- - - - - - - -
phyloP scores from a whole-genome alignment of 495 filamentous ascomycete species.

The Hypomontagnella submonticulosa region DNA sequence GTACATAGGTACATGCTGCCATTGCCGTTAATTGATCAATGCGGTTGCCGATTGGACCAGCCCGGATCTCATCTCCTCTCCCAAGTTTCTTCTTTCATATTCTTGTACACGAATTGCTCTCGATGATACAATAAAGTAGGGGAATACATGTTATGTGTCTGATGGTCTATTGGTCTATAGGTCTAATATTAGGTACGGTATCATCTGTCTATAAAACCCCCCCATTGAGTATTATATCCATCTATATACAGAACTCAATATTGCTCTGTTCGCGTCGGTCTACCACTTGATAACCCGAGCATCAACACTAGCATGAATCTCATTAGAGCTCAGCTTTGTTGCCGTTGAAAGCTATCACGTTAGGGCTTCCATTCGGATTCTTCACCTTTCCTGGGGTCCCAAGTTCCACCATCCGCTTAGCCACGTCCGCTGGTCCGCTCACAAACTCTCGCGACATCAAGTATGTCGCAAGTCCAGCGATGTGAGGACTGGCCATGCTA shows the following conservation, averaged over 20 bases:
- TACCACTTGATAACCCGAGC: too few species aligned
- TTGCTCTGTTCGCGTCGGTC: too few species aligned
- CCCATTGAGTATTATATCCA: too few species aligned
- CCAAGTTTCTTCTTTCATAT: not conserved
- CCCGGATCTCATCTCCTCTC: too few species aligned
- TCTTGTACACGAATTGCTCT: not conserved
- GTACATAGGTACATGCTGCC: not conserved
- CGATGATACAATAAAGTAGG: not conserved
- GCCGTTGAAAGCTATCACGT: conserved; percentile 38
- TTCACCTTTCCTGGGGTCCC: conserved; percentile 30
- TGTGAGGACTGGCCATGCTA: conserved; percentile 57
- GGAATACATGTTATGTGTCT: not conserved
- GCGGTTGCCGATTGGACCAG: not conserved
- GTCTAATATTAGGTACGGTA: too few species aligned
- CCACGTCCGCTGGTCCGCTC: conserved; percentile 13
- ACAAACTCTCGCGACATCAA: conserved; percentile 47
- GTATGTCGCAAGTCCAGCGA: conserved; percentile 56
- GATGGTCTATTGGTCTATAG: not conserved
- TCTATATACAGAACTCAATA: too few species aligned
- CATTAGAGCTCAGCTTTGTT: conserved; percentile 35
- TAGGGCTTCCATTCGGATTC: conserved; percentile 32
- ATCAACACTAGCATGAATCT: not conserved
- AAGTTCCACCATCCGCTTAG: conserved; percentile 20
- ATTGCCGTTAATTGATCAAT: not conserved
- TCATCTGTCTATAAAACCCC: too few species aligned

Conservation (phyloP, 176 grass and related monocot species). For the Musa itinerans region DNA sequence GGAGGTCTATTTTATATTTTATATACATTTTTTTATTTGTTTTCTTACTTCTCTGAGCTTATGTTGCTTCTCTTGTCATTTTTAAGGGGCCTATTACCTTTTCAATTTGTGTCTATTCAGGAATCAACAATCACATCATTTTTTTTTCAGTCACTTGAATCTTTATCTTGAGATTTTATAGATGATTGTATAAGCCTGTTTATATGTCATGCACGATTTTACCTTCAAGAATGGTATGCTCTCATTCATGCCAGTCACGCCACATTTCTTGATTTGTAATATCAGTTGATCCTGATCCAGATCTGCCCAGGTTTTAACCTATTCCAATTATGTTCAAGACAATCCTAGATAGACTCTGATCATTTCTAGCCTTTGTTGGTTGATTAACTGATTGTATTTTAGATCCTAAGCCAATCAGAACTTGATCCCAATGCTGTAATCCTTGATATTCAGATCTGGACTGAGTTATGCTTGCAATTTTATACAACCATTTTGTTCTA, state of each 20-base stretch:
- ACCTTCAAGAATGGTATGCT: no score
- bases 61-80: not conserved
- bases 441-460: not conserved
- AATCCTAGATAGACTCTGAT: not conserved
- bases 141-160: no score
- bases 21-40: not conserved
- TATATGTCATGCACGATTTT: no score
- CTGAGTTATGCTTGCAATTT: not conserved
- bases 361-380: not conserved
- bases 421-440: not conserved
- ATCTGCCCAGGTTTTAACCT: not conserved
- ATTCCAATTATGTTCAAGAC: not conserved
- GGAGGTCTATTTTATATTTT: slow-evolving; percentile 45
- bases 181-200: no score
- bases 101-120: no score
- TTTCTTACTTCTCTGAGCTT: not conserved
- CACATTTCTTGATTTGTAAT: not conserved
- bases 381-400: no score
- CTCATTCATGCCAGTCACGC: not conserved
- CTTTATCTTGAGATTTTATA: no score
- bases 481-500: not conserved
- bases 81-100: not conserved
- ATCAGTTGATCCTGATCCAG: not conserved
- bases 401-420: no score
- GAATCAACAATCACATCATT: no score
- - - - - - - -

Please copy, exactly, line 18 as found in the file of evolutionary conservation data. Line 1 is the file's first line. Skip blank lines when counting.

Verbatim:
- ACAAACTCTCGCGACATCAA: conserved; percentile 47